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  • Writer's pictureKeith Haney

The Church Should be More Like Gumbo Versus Tomato Soup

I grew up in the great state of Louisiana. It was a very diverse community of people and cultures. When I think about the church on Sunday mornings, it looks more like Tomato soup. Now don’t get me wrong on cold winter day there nothing better than a good bowl of Tomato Soup and a Grilled Cheese sandwich. But imagine if the church looking more like Gumbo. Gumbo for those poor deprived souls who have never tasted it is amazing. Gumbo (French: Gombo) is a stew popular in the U.S. state of Louisiana and is the official state cuisine.

This description of Gumbo from Stanley Dry is spot-on:

“Gumbo is often cited as an example of the melting-pot nature of Louisiana cooking, but trying to sort out the origins and evolution of the dish is highly speculative. The name derives from a West African word for okra, suggesting that gumbo was originally made with okra. The use of filé (dried and ground sassafras leaves) was a contribution of the Choctaws and, possibly, other local tribes. Roux has its origin in French cuisine, although the roux used in gumbos is much darker than its Gallic cousins.”

On Pentecost, we got a glimpse of a Gumbo church. Here is the event recorded by Luke in the Book of Acts.

5Devout Jewish men from every nation were living in Jerusalem. 6They gathered when they heard the wind. Each person was startled to recognize his own dialect when the disciples spoke.

7Stunned and amazed, the people in the crowd said, “All of these men who are speaking are Galileans. 8Why do we hear them speaking in our native dialects? 9We’re Parthians, Medes, and Elamites. We’re people from Mesopotamia, Judea, Cappadocia, Pontus, the province of Asia, 10 Phrygia, Pamphylia, Egypt, and the country near Cyrene in Libya. We’re Jewish people, converts to Judaism, and visitors from Rome, 11 Crete, and Arabia. We hear these men in our own languages as they tell about the miracles that God has done.” [1] Acts 2:5-11.

Key Lessons from Pentecost:

  1. The Apostles Experienced an Outpouring of the Holy Spirit.

Jesus promised His apostles that He would not leave them alone but they had no idea what the gift of the Holy Spirit would mean. The Holy Spirit empowered and prepared them for the awesome mission journey they were about to embark on. Apostles learned that without the Spirit’s power they would never have attempted to carry out the work Jesus left behind. And without the Spirit’s power, none of us can ever accomplish the mission of God.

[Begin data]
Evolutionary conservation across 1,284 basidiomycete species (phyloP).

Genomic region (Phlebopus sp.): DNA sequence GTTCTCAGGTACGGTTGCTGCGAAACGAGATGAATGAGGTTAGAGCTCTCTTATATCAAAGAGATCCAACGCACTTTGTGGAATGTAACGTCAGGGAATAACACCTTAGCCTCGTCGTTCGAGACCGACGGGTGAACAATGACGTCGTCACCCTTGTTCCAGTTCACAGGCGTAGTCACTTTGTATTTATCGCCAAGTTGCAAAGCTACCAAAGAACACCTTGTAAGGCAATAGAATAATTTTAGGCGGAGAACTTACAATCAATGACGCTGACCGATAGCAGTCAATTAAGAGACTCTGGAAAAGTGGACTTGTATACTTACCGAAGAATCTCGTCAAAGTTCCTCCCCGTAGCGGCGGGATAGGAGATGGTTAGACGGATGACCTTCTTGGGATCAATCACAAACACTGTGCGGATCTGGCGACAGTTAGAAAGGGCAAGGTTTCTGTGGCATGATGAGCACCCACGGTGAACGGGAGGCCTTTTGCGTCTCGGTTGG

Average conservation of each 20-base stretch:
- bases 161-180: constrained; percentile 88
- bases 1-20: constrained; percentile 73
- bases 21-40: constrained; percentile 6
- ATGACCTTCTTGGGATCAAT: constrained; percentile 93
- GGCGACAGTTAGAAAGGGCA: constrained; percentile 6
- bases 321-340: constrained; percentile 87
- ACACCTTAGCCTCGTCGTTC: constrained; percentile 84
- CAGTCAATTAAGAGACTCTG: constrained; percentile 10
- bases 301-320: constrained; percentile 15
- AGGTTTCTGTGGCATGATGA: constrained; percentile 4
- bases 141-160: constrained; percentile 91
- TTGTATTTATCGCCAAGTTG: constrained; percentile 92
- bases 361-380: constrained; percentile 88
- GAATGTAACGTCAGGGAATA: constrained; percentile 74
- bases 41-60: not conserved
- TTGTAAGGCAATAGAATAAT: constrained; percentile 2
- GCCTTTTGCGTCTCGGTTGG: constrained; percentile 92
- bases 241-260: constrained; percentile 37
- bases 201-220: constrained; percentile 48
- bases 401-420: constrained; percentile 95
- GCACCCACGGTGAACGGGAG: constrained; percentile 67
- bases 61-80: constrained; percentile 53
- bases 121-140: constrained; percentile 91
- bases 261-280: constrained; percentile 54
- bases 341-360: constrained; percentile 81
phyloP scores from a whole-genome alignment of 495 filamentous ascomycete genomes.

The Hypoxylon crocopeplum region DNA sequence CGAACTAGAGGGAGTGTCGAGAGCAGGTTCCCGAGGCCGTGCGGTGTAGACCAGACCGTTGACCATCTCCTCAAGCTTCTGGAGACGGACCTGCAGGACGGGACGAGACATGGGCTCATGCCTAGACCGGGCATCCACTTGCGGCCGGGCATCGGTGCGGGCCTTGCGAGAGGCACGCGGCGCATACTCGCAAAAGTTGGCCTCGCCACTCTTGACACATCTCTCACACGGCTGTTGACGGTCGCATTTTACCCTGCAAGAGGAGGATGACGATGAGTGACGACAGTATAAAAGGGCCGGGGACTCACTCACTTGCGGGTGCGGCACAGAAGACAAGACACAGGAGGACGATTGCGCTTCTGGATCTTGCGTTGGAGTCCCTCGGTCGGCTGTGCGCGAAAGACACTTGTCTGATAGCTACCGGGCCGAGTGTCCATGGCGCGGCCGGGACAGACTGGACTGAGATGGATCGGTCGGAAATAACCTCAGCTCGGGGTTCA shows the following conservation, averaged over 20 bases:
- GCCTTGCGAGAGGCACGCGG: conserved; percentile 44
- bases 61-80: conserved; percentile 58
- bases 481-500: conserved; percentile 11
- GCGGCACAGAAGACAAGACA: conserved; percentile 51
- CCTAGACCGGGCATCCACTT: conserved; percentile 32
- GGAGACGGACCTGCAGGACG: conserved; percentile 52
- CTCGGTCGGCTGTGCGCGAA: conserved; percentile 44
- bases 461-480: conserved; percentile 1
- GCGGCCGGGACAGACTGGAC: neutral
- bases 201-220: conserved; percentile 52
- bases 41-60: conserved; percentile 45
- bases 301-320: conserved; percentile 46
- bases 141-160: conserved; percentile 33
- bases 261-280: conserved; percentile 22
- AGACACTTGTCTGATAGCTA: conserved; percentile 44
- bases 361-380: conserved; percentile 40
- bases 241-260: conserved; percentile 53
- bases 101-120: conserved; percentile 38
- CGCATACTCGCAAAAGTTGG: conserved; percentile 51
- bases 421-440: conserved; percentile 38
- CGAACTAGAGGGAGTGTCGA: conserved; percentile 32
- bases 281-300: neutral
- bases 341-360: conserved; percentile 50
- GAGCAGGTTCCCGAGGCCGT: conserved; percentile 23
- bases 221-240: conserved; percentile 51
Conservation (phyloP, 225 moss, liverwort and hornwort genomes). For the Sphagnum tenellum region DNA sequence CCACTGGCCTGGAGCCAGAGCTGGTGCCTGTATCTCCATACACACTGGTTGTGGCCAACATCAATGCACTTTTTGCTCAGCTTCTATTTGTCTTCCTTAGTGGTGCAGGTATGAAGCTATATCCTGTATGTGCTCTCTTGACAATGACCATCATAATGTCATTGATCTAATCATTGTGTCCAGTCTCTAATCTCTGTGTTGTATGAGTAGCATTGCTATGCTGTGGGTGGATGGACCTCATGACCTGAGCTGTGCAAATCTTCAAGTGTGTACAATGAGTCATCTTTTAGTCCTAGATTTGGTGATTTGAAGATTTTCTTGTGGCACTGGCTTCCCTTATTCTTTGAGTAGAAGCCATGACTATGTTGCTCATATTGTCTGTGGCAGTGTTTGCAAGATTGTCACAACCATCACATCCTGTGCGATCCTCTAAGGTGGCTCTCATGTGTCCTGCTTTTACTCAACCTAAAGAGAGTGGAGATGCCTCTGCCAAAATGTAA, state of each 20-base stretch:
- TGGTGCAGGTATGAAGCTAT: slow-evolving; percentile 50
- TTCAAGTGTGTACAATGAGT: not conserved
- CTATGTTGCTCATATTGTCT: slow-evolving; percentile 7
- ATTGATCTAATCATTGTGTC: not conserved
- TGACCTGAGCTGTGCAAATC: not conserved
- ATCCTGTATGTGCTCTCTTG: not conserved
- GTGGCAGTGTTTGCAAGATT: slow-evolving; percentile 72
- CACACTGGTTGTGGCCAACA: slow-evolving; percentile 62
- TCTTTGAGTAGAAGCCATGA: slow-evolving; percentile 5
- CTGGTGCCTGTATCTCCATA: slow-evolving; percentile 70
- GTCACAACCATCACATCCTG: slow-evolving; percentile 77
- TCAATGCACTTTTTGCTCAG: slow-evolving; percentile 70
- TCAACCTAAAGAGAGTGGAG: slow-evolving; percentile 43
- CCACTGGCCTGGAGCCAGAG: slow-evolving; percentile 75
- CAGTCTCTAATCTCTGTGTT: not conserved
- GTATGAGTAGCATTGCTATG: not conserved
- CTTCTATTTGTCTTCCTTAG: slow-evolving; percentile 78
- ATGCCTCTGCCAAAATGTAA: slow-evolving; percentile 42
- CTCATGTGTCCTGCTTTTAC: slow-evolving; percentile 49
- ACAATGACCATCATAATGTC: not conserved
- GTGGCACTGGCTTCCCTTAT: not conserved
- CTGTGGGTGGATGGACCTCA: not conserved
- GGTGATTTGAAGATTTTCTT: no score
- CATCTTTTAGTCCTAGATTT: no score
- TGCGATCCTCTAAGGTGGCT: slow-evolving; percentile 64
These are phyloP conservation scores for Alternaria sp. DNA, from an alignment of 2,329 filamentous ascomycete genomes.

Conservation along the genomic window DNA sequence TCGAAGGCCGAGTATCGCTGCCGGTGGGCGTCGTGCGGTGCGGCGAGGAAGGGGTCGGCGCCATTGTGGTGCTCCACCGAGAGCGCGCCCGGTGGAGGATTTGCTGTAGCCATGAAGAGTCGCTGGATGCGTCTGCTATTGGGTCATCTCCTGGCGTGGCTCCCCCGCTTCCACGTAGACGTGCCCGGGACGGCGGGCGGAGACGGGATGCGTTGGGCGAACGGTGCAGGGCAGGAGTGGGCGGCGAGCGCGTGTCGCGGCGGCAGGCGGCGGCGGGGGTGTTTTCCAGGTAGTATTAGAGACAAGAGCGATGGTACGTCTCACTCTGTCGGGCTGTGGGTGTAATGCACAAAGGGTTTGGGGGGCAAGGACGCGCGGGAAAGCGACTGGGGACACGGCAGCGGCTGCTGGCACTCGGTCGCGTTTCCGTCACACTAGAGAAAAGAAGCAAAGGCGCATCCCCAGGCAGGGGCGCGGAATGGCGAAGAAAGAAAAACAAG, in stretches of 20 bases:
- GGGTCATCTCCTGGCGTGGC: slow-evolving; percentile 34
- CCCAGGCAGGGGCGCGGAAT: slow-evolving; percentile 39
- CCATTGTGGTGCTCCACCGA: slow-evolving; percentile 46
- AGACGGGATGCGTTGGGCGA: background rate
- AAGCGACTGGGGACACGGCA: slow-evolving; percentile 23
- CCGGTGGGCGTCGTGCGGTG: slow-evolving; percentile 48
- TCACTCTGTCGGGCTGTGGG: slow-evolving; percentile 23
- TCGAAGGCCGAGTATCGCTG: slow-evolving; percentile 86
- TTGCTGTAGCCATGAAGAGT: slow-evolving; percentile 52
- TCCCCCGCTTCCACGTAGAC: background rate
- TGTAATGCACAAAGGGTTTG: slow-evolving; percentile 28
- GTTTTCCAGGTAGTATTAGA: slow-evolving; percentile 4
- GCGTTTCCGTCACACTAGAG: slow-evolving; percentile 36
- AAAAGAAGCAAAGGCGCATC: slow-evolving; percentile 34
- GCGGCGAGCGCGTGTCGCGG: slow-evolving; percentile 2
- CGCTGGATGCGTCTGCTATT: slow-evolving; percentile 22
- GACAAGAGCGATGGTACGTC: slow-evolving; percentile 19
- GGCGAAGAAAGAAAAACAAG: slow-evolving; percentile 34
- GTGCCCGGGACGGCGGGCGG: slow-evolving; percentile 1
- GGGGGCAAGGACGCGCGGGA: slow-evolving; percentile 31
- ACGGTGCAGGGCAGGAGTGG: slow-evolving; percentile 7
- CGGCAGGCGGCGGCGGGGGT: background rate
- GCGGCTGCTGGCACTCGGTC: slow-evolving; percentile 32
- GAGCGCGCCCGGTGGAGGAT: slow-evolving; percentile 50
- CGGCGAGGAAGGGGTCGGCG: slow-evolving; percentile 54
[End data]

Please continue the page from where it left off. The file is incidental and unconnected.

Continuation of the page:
On Pentecost, the church burst onto the scene creating a disruptive force the world has not seen since.

2. The Church was Released by It.

"Power can be used in at least two ways: it can be unleashed, or it can be harnessed. The energy in ten gallons of gasoline, for instance, can be released explosively by dropping a lighted match into the can. Or it can be channeled through the engine of a Datsun in a controlled burn and used to transport a person 350 miles. Explosions are spectacular, but controlled burns have a lasting effect, staying power. The Holy Spirit works both ways.

At Pentecost, he exploded on the scene; His presence was like “tongues of fire” (Acts 2:3). Thousands were affected by one burst of God’s power. But He also works through the church--the institution God began to tap the Holy Spirit’s power for the long haul. Through worship, fellowship, and service, Christians are provided with staying power." -Source Unknown.

The Holy Spirit has prepared the church to be an explosive force in the world through the sharing of the Word of God with the masses. On Pentecost, the visible tongues of fire seen on one occasion are now replaced by the burning message of the gospel. This message brings hope and healing to a sinful and dying world.

3. The World was Amazed by It.

12All of these devout men were stunned and puzzled. They asked each other, “What can this mean?” 13Others said jokingly, “They’re drunk on sweet wine.” [2] Acts 2:12-13

The Spirit amazed people in the beginning and that is the key. The Holy Spirit brought the sense of awe and amazement, not the Apostles. This illustration is a reminder of why God operates the way He does.

“If God called his Holy Spirit out of the world, about 95 percent of what we are doing would go on and we would brag about it.”

This blunt statement about church programs by Dr. Carl Bates of Amarillo, Texas, was coupled with an equally blunt question to ministers at the annual Baptist Statewide Conference on Evangelism in Columbia, S. C.: “What are you doing that you can’t get done unless the power of God falls on your ministry?” [3]

Pentecost gave us a glimpse of the Gumbo church, with people of all nations gathered together to hear the word of God. I miss seeing that on a regular basis. Today the church lacks that diversity on Sunday morning. The church is great the way it is, but imagine it seasoned with the spice of diversity.

[1] GOD’S WORD Translation. (1995). (Ac 2:5–11). Grand Rapids: Baker Publishing Group.

[2] GOD’S WORD Translation. (1995). (Ac 2:12–13). Grand Rapids: Baker Publishing Group.

[3] Tan, P. L. (1996). Encyclopedia of 7700 Illustrations: Signs of the Times (p. 1126). Garland, TX: Bible Communications, Inc.

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